Interested in finding out how to become a notary signing agent in Kansas? We’ve got you covered.
In order to begin operating as a notary signing agent, you will need to:
- Become commissioned as a notary public
- Take a loan signing training course
- Become Signing Professionals Workgroup (SPW) compliant
- Purchase your notary supplies
This Notary Signing Agent Kansas article breaks down everything you need to know in easy-to-follow, succinct steps — helping you to commence your loan signing career with as little difficulty as possible.
Recommended: Purchase E&O insurance in order to ensure that your personal assets are protected in the event of a negligence lawsuit.
What is a Notary Signing Agent
Notary signing agents (NSAs) are crucial in the real estate sector as they act as a guide for borrowers through loan document signings, acknowledging their signatures, and returning documents to the lender.
On the surface, the role of an NSA might seem identical to that of a notary public, but the distinction lies in the level of expertise required for each task.
While a notary public primarily verifies the identities of signatories and acknowledges signatures, an NSA possesses a deeper understanding of loan documents and has been trained to provide unbiased explanations of each document’s purpose.
Although no extra legal qualifications are required to become an NSA in Kansas, undertaking specialized training is strongly recommended for a couple of reasons. Namely, because it:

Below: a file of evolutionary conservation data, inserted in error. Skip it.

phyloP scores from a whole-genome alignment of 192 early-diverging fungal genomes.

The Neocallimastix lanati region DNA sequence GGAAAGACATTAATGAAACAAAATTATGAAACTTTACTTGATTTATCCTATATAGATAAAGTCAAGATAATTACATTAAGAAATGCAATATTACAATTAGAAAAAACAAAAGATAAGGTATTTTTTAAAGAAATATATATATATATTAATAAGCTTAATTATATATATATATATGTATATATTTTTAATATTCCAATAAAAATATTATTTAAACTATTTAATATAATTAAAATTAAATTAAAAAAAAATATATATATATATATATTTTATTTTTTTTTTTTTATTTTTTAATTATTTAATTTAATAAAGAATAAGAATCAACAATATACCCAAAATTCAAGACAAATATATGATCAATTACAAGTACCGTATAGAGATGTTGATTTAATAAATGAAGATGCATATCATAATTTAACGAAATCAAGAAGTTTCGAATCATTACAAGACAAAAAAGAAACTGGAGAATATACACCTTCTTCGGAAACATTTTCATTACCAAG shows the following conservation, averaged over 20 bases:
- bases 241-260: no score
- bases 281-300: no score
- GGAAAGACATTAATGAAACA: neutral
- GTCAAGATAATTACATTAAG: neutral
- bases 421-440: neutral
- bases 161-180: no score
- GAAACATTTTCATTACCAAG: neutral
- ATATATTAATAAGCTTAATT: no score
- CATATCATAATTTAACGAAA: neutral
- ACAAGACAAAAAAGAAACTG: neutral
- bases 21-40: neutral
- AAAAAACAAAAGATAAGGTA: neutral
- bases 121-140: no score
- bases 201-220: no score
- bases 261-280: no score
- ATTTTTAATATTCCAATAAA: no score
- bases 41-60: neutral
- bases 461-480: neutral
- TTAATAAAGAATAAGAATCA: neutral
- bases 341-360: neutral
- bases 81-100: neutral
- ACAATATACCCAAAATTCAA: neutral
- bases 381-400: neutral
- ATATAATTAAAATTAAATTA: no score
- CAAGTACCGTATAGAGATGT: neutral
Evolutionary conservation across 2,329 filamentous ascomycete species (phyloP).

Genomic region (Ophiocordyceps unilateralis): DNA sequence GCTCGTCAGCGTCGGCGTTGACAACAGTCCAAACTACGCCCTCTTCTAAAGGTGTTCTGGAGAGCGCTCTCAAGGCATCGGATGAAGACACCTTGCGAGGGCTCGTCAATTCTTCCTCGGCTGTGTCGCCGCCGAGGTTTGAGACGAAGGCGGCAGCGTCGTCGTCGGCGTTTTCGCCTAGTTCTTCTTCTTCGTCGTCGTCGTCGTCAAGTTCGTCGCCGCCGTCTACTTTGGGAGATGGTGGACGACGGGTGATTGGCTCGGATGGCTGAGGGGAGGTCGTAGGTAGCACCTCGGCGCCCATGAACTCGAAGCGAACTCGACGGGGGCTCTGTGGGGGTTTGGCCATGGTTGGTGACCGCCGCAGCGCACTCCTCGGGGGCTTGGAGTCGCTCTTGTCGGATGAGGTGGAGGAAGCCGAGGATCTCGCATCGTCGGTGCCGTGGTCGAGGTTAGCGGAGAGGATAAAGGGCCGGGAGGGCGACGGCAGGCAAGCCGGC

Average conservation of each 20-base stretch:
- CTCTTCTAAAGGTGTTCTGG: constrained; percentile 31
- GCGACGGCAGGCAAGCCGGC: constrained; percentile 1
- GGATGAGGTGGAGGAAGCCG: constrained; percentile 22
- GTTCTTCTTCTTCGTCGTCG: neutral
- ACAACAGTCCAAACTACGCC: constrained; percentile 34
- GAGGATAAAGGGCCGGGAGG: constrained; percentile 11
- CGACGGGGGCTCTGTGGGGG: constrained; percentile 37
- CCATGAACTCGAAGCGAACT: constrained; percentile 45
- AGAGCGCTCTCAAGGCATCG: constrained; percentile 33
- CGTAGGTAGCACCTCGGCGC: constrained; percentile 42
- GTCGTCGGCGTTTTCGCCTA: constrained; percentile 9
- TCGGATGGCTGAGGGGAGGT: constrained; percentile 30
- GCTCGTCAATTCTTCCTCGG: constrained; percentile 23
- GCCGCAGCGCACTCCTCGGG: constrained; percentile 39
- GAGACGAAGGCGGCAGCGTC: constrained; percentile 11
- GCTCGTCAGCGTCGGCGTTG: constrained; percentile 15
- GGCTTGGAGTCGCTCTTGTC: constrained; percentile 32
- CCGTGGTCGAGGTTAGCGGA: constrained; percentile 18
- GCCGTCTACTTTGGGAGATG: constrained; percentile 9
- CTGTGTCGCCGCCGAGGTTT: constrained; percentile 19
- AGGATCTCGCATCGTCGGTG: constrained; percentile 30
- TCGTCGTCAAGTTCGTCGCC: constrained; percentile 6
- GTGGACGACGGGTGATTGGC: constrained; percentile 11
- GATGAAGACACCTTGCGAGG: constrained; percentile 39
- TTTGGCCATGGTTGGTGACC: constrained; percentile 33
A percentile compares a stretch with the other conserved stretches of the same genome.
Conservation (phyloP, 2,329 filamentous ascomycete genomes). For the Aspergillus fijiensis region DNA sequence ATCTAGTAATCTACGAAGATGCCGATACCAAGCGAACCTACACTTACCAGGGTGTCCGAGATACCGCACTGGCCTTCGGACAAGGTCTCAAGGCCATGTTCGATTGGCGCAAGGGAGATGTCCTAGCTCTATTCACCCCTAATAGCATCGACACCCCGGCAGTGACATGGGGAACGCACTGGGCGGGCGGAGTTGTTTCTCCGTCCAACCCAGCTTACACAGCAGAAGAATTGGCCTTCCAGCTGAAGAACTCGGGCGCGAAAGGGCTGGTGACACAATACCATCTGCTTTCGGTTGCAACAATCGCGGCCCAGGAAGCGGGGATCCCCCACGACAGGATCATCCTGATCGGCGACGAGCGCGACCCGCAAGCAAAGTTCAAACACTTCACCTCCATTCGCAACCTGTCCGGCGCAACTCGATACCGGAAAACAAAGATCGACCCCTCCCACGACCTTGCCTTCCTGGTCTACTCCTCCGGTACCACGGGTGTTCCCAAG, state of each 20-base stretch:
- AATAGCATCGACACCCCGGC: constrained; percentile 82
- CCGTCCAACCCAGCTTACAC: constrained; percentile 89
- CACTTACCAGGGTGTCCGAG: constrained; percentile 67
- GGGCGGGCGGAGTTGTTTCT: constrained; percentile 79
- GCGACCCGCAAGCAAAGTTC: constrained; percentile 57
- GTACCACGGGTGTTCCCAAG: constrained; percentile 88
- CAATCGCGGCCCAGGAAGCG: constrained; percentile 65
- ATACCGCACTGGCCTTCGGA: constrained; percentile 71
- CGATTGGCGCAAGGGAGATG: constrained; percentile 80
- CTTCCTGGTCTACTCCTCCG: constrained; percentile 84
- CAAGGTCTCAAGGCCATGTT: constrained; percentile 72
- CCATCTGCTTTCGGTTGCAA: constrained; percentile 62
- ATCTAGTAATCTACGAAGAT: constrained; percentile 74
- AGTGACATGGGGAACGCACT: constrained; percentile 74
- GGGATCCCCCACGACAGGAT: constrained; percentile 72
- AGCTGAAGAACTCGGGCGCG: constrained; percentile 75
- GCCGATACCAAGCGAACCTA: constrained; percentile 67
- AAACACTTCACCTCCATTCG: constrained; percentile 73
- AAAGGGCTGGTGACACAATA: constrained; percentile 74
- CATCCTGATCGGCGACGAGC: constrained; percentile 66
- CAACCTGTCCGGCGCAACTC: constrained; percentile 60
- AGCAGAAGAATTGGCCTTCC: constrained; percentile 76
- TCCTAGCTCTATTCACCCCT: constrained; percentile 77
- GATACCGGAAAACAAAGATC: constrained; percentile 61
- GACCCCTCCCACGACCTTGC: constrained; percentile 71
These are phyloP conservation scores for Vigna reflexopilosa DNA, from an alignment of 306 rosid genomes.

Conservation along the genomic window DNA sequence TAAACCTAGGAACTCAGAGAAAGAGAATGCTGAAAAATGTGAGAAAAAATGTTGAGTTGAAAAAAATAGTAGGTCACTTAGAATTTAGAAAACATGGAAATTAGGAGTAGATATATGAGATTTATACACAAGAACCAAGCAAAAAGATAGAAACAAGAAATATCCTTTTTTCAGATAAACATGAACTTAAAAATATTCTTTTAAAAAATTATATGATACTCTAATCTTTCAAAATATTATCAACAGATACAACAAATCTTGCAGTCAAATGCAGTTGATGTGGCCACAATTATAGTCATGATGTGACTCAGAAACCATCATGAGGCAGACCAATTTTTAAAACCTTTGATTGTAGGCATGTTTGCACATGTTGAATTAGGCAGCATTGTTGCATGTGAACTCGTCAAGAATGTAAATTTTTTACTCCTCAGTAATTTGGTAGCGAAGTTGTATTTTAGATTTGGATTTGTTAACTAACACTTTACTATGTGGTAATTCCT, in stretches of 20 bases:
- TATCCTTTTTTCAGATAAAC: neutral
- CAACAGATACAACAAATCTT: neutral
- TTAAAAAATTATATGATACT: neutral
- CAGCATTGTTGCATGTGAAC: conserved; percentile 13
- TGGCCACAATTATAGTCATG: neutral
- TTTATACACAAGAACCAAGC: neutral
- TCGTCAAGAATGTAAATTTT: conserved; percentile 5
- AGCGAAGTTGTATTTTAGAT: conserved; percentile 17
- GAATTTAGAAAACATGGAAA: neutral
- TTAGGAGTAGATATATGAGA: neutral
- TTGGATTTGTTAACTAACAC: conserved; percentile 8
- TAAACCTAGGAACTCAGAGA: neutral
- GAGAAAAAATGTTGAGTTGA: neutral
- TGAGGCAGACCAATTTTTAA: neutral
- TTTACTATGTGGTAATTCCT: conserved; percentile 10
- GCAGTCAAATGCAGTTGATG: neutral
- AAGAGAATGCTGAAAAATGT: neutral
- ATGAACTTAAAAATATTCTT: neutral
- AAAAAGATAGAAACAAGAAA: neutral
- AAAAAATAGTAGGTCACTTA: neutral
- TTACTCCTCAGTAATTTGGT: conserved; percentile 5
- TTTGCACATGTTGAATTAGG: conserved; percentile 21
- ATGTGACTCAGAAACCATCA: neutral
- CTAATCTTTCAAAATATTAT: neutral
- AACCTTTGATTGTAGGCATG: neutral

- Makes you a more appealing candidate to lenders, title companies, and other industry recruiters — who typically prefer NSAs with specific training due to the complexity of loan signings
- Ensures that you’re actually capable of competently fulfilling all of the responsibilities associated with being an NSA
Note: For more information on this specialized training, see Step 2: Take a Loan Signing Training Course below.
How to Become a Notary Signing Agent in Kansas
If you’re interested in the idea of becoming a notary signing agent in Kansas, you can get started today by completing the following steps.
Step 1: Become a Notary Public
In order to become a Kansas notary signing agent, you will first need to be commissioned as a notary public in the state.
In order to do this, you will need to complete the following steps:
- Meet the basic eligibility criteria: In Kansas, all applicants must be at least 18 years of age, legal residents of Kansas (or a bordering state with frequent work in Kansas), and not be disqualified by state law from being granted a commission.
- Purchase a $12,000 surety bond: The next step for applicants who meet these eligibility criteria is to buy a $12,000 notary surety bond with a term of at least four years (the full duration of your notary commission). To be valid, this bond must be granted by an entity licensed to do business in Kansas.
- Get your notary supplies: In order to properly perform your notarial duties, you’ll need to buy a notary seal and journal. Make sure your notary seal meets the requirements laid out by the Kansas Secretary of State.